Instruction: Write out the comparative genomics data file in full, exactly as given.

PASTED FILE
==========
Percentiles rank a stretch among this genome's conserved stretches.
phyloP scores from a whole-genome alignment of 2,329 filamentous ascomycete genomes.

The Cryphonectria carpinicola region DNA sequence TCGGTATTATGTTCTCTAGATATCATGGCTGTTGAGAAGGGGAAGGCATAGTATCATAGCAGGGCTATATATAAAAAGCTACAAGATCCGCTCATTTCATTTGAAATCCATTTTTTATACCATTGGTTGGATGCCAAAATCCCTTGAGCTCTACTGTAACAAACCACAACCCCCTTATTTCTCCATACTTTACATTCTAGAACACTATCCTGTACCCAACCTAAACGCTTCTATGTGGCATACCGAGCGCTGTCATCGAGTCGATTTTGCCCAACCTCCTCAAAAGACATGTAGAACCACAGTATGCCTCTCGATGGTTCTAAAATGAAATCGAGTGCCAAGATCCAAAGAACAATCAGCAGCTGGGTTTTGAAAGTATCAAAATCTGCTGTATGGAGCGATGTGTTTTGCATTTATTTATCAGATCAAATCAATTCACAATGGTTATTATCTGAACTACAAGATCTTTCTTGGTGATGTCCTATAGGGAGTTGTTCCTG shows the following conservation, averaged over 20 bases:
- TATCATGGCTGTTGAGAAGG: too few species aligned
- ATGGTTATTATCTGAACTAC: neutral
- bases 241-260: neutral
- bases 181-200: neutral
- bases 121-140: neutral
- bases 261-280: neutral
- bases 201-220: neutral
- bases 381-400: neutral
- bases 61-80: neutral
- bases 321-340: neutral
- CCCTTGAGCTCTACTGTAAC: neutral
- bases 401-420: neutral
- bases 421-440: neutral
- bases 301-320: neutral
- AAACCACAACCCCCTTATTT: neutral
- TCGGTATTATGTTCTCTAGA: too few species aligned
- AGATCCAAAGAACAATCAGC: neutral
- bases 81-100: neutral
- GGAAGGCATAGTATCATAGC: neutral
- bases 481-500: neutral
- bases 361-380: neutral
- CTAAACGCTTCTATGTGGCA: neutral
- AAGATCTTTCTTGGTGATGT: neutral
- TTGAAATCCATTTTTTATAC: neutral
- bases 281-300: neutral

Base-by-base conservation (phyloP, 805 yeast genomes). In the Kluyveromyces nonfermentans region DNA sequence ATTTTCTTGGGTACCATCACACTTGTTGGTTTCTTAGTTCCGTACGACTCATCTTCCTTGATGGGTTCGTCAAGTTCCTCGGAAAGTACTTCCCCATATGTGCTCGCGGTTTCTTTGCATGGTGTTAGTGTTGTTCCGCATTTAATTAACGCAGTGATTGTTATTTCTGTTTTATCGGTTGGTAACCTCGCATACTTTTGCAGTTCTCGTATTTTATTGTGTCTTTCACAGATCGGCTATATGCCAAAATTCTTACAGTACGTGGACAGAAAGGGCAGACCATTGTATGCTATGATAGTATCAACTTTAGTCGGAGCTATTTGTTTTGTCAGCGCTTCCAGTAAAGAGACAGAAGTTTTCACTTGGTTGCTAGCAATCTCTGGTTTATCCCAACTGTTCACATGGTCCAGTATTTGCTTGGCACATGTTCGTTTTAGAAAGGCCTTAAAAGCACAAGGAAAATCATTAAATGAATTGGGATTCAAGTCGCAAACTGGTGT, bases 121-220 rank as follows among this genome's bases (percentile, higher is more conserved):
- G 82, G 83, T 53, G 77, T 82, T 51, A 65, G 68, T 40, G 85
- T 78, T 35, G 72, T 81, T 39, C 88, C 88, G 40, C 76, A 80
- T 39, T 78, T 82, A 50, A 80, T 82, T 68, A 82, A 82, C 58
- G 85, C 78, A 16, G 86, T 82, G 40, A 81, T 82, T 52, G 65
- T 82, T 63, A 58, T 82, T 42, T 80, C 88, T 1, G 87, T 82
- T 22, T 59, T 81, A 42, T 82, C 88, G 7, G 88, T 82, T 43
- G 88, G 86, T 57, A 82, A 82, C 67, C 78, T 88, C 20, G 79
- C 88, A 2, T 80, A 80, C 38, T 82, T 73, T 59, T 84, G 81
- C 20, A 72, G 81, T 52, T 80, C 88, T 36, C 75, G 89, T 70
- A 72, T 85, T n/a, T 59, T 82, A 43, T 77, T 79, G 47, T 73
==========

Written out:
Percentiles rank a stretch among this genome's conserved stretches.
phyloP scores from a whole-genome alignment of 2,329 filamentous ascomycete genomes.

The Cryphonectria carpinicola region DNA sequence TCGGTATTATGTTCTCTAGATATCATGGCTGTTGAGAAGGGGAAGGCATAGTATCATAGCAGGGCTATATATAAAAAGCTACAAGATCCGCTCATTTCATTTGAAATCCATTTTTTATACCATTGGTTGGATGCCAAAATCCCTTGAGCTCTACTGTAACAAACCACAACCCCCTTATTTCTCCATACTTTACATTCTAGAACACTATCCTGTACCCAACCTAAACGCTTCTATGTGGCATACCGAGCGCTGTCATCGAGTCGATTTTGCCCAACCTCCTCAAAAGACATGTAGAACCACAGTATGCCTCTCGATGGTTCTAAAATGAAATCGAGTGCCAAGATCCAAAGAACAATCAGCAGCTGGGTTTTGAAAGTATCAAAATCTGCTGTATGGAGCGATGTGTTTTGCATTTATTTATCAGATCAAATCAATTCACAATGGTTATTATCTGAACTACAAGATCTTTCTTGGTGATGTCCTATAGGGAGTTGTTCCTG shows the following conservation, averaged over 20 bases:
- TATCATGGCTGTTGAGAAGG: too few species aligned
- ATGGTTATTATCTGAACTAC: neutral
- bases 241-260: neutral
- bases 181-200: neutral
- bases 121-140: neutral
- bases 261-280: neutral
- bases 201-220: neutral
- bases 381-400: neutral
- bases 61-80: neutral
- bases 321-340: neutral
- CCCTTGAGCTCTACTGTAAC: neutral
- bases 401-420: neutral
- bases 421-440: neutral
- bases 301-320: neutral
- AAACCACAACCCCCTTATTT: neutral
- TCGGTATTATGTTCTCTAGA: too few species aligned
- AGATCCAAAGAACAATCAGC: neutral
- bases 81-100: neutral
- GGAAGGCATAGTATCATAGC: neutral
- bases 481-500: neutral
- bases 361-380: neutral
- CTAAACGCTTCTATGTGGCA: neutral
- AAGATCTTTCTTGGTGATGT: neutral
- TTGAAATCCATTTTTTATAC: neutral
- bases 281-300: neutral

Base-by-base conservation (phyloP, 805 yeast genomes). In the Kluyveromyces nonfermentans region DNA sequence ATTTTCTTGGGTACCATCACACTTGTTGGTTTCTTAGTTCCGTACGACTCATCTTCCTTGATGGGTTCGTCAAGTTCCTCGGAAAGTACTTCCCCATATGTGCTCGCGGTTTCTTTGCATGGTGTTAGTGTTGTTCCGCATTTAATTAACGCAGTGATTGTTATTTCTGTTTTATCGGTTGGTAACCTCGCATACTTTTGCAGTTCTCGTATTTTATTGTGTCTTTCACAGATCGGCTATATGCCAAAATTCTTACAGTACGTGGACAGAAAGGGCAGACCATTGTATGCTATGATAGTATCAACTTTAGTCGGAGCTATTTGTTTTGTCAGCGCTTCCAGTAAAGAGACAGAAGTTTTCACTTGGTTGCTAGCAATCTCTGGTTTATCCCAACTGTTCACATGGTCCAGTATTTGCTTGGCACATGTTCGTTTTAGAAAGGCCTTAAAAGCACAAGGAAAATCATTAAATGAATTGGGATTCAAGTCGCAAACTGGTGT, bases 121-220 rank as follows among this genome's bases (percentile, higher is more conserved):
- G 82, G 83, T 53, G 77, T 82, T 51, A 65, G 68, T 40, G 85
- T 78, T 35, G 72, T 81, T 39, C 88, C 88, G 40, C 76, A 80
- T 39, T 78, T 82, A 50, A 80, T 82, T 68, A 82, A 82, C 58
- G 85, C 78, A 16, G 86, T 82, G 40, A 81, T 82, T 52, G 65
- T 82, T 63, A 58, T 82, T 42, T 80, C 88, T 1, G 87, T 82
- T 22, T 59, T 81, A 42, T 82, C 88, G 7, G 88, T 82, T 43
- G 88, G 86, T 57, A 82, A 82, C 67, C 78, T 88, C 20, G 79
- C 88, A 2, T 80, A 80, C 38, T 82, T 73, T 59, T 84, G 81
- C 20, A 72, G 81, T 52, T 80, C 88, T 36, C 75, G 89, T 70
- A 72, T 85, T n/a, T 59, T 82, A 43, T 77, T 79, G 47, T 73